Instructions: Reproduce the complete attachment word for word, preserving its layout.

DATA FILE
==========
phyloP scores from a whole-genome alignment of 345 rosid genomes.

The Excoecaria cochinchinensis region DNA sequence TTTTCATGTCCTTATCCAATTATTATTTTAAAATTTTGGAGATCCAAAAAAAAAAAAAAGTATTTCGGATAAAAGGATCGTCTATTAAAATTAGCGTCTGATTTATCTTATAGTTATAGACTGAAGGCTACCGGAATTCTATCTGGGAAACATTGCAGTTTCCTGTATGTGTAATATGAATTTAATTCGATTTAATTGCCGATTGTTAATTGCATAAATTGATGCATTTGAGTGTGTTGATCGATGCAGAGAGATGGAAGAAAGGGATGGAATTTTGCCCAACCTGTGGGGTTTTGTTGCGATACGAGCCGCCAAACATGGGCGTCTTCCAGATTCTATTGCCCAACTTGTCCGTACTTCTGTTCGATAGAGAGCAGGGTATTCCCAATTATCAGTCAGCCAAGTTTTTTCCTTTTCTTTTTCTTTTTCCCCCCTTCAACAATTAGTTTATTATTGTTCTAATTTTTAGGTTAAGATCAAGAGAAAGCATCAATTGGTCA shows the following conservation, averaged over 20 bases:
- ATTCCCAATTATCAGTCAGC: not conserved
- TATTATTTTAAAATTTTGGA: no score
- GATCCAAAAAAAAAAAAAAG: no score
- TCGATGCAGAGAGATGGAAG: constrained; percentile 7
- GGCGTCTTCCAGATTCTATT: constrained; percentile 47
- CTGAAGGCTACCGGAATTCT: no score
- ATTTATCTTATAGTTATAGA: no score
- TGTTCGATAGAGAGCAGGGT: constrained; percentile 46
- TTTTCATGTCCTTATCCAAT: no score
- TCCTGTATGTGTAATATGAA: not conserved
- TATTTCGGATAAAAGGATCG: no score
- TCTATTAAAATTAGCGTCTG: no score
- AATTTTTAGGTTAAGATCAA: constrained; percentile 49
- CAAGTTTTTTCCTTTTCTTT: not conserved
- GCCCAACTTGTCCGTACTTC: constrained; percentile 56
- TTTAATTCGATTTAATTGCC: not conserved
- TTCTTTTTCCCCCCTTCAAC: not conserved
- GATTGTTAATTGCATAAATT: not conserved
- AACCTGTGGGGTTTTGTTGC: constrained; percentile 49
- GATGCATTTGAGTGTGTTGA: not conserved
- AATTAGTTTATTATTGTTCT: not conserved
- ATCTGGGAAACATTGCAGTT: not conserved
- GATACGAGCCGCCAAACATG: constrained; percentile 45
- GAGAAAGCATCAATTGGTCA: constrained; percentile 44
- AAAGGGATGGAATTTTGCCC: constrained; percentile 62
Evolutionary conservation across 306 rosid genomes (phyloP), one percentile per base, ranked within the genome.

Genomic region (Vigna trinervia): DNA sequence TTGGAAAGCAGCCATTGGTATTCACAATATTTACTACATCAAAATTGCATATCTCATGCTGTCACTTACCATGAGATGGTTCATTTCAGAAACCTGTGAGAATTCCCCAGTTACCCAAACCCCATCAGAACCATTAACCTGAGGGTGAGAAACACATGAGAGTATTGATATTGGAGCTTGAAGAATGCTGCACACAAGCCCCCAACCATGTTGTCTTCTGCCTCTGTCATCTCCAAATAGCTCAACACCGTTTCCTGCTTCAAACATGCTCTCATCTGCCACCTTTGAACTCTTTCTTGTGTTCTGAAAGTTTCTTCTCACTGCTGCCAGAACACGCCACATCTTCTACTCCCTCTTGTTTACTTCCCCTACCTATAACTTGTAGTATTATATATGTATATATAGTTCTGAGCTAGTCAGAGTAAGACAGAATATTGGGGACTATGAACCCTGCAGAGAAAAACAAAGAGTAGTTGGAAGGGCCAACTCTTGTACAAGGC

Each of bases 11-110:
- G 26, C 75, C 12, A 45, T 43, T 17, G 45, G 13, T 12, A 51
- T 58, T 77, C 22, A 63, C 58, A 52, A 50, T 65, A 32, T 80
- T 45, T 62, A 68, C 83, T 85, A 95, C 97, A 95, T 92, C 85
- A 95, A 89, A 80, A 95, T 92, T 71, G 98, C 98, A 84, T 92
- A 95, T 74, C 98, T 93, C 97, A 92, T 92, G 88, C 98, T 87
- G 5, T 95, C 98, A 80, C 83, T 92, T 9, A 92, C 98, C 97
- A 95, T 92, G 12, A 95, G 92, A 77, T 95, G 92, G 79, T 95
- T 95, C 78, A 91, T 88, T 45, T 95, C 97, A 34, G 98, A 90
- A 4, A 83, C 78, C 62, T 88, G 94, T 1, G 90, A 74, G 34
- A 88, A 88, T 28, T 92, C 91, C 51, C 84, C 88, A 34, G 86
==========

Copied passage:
phyloP scores from a whole-genome alignment of 345 rosid genomes.

The Excoecaria cochinchinensis region DNA sequence TTTTCATGTCCTTATCCAATTATTATTTTAAAATTTTGGAGATCCAAAAAAAAAAAAAAGTATTTCGGATAAAAGGATCGTCTATTAAAATTAGCGTCTGATTTATCTTATAGTTATAGACTGAAGGCTACCGGAATTCTATCTGGGAAACATTGCAGTTTCCTGTATGTGTAATATGAATTTAATTCGATTTAATTGCCGATTGTTAATTGCATAAATTGATGCATTTGAGTGTGTTGATCGATGCAGAGAGATGGAAGAAAGGGATGGAATTTTGCCCAACCTGTGGGGTTTTGTTGCGATACGAGCCGCCAAACATGGGCGTCTTCCAGATTCTATTGCCCAACTTGTCCGTACTTCTGTTCGATAGAGAGCAGGGTATTCCCAATTATCAGTCAGCCAAGTTTTTTCCTTTTCTTTTTCTTTTTCCCCCCTTCAACAATTAGTTTATTATTGTTCTAATTTTTAGGTTAAGATCAAGAGAAAGCATCAATTGGTCA shows the following conservation, averaged over 20 bases:
- ATTCCCAATTATCAGTCAGC: not conserved
- TATTATTTTAAAATTTTGGA: no score
- GATCCAAAAAAAAAAAAAAG: no score
- TCGATGCAGAGAGATGGAAG: constrained; percentile 7
- GGCGTCTTCCAGATTCTATT: constrained; percentile 47
- CTGAAGGCTACCGGAATTCT: no score
- ATTTATCTTATAGTTATAGA: no score
- TGTTCGATAGAGAGCAGGGT: constrained; percentile 46
- TTTTCATGTCCTTATCCAAT: no score
- TCCTGTATGTGTAATATGAA: not conserved
- TATTTCGGATAAAAGGATCG: no score
- TCTATTAAAATTAGCGTCTG: no score
- AATTTTTAGGTTAAGATCAA: constrained; percentile 49
- CAAGTTTTTTCCTTTTCTTT: not conserved
- GCCCAACTTGTCCGTACTTC: constrained; percentile 56
- TTTAATTCGATTTAATTGCC: not conserved
- TTCTTTTTCCCCCCTTCAAC: not conserved
- GATTGTTAATTGCATAAATT: not conserved
- AACCTGTGGGGTTTTGTTGC: constrained; percentile 49
- GATGCATTTGAGTGTGTTGA: not conserved
- AATTAGTTTATTATTGTTCT: not conserved
- ATCTGGGAAACATTGCAGTT: not conserved
- GATACGAGCCGCCAAACATG: constrained; percentile 45
- GAGAAAGCATCAATTGGTCA: constrained; percentile 44
- AAAGGGATGGAATTTTGCCC: constrained; percentile 62
Evolutionary conservation across 306 rosid genomes (phyloP), one percentile per base, ranked within the genome.

Genomic region (Vigna trinervia): DNA sequence TTGGAAAGCAGCCATTGGTATTCACAATATTTACTACATCAAAATTGCATATCTCATGCTGTCACTTACCATGAGATGGTTCATTTCAGAAACCTGTGAGAATTCCCCAGTTACCCAAACCCCATCAGAACCATTAACCTGAGGGTGAGAAACACATGAGAGTATTGATATTGGAGCTTGAAGAATGCTGCACACAAGCCCCCAACCATGTTGTCTTCTGCCTCTGTCATCTCCAAATAGCTCAACACCGTTTCCTGCTTCAAACATGCTCTCATCTGCCACCTTTGAACTCTTTCTTGTGTTCTGAAAGTTTCTTCTCACTGCTGCCAGAACACGCCACATCTTCTACTCCCTCTTGTTTACTTCCCCTACCTATAACTTGTAGTATTATATATGTATATATAGTTCTGAGCTAGTCAGAGTAAGACAGAATATTGGGGACTATGAACCCTGCAGAGAAAAACAAAGAGTAGTTGGAAGGGCCAACTCTTGTACAAGGC

Each of bases 11-110:
- G 26, C 75, C 12, A 45, T 43, T 17, G 45, G 13, T 12, A 51
- T 58, T 77, C 22, A 63, C 58, A 52, A 50, T 65, A 32, T 80
- T 45, T 62, A 68, C 83, T 85, A 95, C 97, A 95, T 92, C 85
- A 95, A 89, A 80, A 95, T 92, T 71, G 98, C 98, A 84, T 92
- A 95, T 74, C 98, T 93, C 97, A 92, T 92, G 88, C 98, T 87
- G 5, T 95, C 98, A 80, C 83, T 92, T 9, A 92, C 98, C 97
- A 95, T 92, G 12, A 95, G 92, A 77, T 95, G 92, G 79, T 95
- T 95, C 78, A 91, T 88, T 45, T 95, C 97, A 34, G 98, A 90
- A 4, A 83, C 78, C 62, T 88, G 94, T 1, G 90, A 74, G 34
- A 88, A 88, T 28, T 92, C 91, C 51, C 84, C 88, A 34, G 86